Stage Write: 5 Tips for College Auditions!

auditions

(i.e. how not to make directors do that ^^^)

Are you interested in theatre at Brown? Whether you’re a veteran actor or a fresh newbie, you’ve come to the right place – Stage Write! I’m Olivia Cummings, first-year Shakespeare enthusiast, techie, and budding thespian. I’ll be writing about my experiences in the various facets of theatre life at Brown this year.

Did the title of this article give you a little anxiety?  Want to know what college auditions are like?  Then you’ve come to write article!  Read on to see what college theater auditions are like at Brown.

This week I had the privilege of being the audition monitor for the April pw show.  If those words didn’t mean anything to you, I pretty much just sat outside of auditions with my computer and had people fill out a form before sending them to the lion’s pit to meet with the director and assistant director to audition.  It was interesting to watch people deal with their stress before the audition.  It was also great to be on the other side of the audition/auditioner dynamic as a member of the production team.  But since you came to this article looking for advice about auditions, I guess I should actually give you some!  Read below to get some of my two cents on the subject.

  1. Read the play/piece beforehand.  While you may not have time to do this for every audition or if you decide to audition on a whim, it’s always good to know what the context of the show is.  If you’re auditioning with sides (mini monologues they will give you at the audition), this is even more important.  If you have your own monologue prepared, read the piece that it originally came from.  The more you know the better, you know?know
  2. You have the right to be nervous.  Tatiana Maslany, who is actual fire, has said, “Auditions are not a natural environment, and you feel judged, even though everyone is just excited to find the right person.”  Auditions are incredibly interesting environments, and I’m sure someone has dedicated their life to the academic study of them, but they’re undeniably stressful.  You don’t have to ignore that.maslany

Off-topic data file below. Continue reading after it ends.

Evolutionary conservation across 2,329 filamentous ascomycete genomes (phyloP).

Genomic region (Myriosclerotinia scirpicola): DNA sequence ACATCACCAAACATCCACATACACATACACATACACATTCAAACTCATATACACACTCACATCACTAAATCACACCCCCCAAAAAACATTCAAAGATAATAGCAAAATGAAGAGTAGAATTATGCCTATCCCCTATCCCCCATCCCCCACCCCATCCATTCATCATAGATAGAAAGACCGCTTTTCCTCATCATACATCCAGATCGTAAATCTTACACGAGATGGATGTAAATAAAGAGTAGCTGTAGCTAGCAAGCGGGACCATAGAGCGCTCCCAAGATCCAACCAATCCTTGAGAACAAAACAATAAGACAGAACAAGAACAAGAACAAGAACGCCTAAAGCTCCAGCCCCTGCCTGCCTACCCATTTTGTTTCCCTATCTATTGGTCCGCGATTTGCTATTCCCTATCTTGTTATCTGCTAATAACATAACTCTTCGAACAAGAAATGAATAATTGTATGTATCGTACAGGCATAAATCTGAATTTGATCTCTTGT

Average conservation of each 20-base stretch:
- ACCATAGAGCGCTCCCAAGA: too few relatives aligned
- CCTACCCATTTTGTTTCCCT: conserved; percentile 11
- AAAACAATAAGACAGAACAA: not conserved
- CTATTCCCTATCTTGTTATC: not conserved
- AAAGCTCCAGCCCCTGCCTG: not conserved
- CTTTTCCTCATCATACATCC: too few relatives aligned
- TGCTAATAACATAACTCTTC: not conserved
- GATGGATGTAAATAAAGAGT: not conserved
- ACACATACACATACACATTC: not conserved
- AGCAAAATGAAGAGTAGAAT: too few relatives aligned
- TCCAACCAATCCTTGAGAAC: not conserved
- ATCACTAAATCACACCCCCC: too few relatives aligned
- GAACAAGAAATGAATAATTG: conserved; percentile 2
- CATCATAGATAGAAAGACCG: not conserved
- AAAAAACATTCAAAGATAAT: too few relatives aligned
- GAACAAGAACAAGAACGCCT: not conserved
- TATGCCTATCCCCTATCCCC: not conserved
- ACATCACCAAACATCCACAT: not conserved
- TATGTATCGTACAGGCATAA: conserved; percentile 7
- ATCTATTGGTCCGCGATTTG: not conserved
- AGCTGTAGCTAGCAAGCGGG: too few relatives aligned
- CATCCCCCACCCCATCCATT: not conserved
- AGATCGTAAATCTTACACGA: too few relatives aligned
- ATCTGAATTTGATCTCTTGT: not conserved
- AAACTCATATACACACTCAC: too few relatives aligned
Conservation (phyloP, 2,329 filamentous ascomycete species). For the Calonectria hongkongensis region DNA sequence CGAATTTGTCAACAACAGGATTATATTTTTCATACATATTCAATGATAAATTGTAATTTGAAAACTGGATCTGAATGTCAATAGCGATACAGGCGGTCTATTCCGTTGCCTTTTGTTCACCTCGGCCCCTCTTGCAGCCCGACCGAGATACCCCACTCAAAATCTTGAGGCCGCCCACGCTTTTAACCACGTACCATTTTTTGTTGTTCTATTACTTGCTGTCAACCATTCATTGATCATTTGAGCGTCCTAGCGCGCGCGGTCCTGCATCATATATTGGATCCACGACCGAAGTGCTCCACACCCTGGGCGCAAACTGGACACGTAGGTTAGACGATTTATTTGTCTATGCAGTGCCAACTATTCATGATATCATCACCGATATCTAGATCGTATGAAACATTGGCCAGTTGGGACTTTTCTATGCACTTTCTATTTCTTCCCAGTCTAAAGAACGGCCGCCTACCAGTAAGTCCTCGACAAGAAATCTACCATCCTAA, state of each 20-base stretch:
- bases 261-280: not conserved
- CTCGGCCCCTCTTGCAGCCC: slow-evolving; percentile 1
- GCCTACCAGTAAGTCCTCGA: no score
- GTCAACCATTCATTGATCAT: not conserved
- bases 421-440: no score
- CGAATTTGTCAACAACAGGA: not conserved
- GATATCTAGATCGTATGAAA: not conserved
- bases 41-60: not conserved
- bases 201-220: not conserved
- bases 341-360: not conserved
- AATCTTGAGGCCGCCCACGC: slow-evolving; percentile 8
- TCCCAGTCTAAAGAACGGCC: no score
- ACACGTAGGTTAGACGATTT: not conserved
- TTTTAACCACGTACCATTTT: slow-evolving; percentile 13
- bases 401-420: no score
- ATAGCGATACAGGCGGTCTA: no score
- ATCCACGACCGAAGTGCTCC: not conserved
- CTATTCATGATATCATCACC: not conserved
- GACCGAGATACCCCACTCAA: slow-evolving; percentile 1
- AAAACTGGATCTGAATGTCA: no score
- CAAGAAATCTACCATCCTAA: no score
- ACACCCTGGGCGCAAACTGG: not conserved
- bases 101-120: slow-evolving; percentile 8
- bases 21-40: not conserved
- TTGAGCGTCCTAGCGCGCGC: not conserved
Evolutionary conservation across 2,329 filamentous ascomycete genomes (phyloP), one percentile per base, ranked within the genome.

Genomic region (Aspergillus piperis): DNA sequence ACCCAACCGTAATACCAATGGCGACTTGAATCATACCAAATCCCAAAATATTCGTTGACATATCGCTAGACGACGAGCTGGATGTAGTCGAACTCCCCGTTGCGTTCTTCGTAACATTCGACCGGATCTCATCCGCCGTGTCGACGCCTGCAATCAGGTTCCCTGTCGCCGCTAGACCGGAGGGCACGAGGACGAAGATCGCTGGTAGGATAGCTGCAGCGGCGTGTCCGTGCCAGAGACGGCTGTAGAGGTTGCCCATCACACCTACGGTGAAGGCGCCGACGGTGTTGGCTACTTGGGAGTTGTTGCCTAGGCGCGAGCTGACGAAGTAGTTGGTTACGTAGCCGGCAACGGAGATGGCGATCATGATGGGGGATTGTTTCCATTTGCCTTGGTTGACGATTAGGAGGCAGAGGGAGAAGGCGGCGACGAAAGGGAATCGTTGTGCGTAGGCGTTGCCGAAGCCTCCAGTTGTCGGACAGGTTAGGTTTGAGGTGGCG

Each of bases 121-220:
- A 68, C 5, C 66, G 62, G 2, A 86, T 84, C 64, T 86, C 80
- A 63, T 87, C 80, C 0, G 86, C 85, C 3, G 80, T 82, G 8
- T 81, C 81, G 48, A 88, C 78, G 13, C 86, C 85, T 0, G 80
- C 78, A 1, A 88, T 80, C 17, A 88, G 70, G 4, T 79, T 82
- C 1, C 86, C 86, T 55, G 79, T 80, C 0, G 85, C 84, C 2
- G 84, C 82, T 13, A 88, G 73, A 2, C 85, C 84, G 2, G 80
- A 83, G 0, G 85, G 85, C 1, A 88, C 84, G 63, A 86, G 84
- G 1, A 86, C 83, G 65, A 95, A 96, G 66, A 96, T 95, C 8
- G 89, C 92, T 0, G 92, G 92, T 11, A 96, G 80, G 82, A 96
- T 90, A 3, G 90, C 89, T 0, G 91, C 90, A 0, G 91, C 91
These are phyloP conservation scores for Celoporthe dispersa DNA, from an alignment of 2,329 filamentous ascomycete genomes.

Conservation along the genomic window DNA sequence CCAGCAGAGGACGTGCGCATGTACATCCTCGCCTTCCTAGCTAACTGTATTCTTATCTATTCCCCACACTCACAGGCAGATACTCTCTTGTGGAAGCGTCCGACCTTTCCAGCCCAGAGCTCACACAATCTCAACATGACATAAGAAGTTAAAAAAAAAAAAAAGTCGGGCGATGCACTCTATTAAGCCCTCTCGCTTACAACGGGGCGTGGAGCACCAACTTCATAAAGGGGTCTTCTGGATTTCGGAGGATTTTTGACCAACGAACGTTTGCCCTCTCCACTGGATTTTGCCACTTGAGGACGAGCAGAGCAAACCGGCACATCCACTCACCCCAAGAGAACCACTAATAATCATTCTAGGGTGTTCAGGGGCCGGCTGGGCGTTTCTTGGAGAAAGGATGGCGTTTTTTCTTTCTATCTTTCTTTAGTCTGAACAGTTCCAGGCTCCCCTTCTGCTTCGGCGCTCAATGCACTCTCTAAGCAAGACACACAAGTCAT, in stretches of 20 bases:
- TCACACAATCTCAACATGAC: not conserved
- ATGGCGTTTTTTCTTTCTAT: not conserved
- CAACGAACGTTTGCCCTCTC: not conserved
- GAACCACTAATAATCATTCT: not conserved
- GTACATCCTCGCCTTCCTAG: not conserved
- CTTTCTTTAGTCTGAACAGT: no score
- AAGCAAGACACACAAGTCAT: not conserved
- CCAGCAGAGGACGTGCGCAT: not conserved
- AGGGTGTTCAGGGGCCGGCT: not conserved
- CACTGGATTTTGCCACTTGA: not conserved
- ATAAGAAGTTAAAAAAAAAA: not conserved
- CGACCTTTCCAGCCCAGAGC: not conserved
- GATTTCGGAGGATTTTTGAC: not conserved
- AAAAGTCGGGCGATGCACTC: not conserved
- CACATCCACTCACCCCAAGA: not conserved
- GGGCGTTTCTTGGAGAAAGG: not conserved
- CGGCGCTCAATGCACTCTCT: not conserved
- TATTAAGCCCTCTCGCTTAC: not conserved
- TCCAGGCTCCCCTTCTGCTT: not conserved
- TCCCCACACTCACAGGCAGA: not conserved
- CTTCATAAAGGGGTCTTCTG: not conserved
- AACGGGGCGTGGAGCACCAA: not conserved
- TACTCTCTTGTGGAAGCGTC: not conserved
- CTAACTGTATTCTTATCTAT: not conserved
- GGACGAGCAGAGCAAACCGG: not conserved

3. Be confident!  This is one of those really annoying points if you hear it all the time, but confidence is really fun to watch.  Fake it ’til you make it!
  4. Be you.  Now this almost past Mozzarella on the cheesy scale but auditions are really your chance to show the directors what you can bring to their show.  If you don’t get cast, almost 9/10 it’s not a personal attack on you but that their own artistic vision was going in a different direction. 1/10 they’re just jerks, so just #twirlonyourhaters.     yonce
  5. On that note, keep auditioning!  No one gets cast in every show.  Neither will you, but if you keep trying, you will get cast eventually! You can also always try the non-acting roles (i.e stage managing, tech, or even directing), which are obviously 10X better (I may be a little bias here).
  6. I’ll toss in a #6, for which I just give you this adorable GIF of Blue Ivy and friends…which it kinda what I think all you prefrosh look like.  When it comes to auditions and everything else, take Yoncé’s advice and keep slaying!
    cuteAs a potential Immunobiology and/or Public Health concentrator who is pre-med (PLME), I’ll approach theatre as someone who is doing it as a (very time-intensive) hobby. If you have any questions for me or would like to be connected with someone who is looking to pursue theatre after college, email me at olivia_cummings@brown.eduLooking forward to seeing you all at Brown soon!
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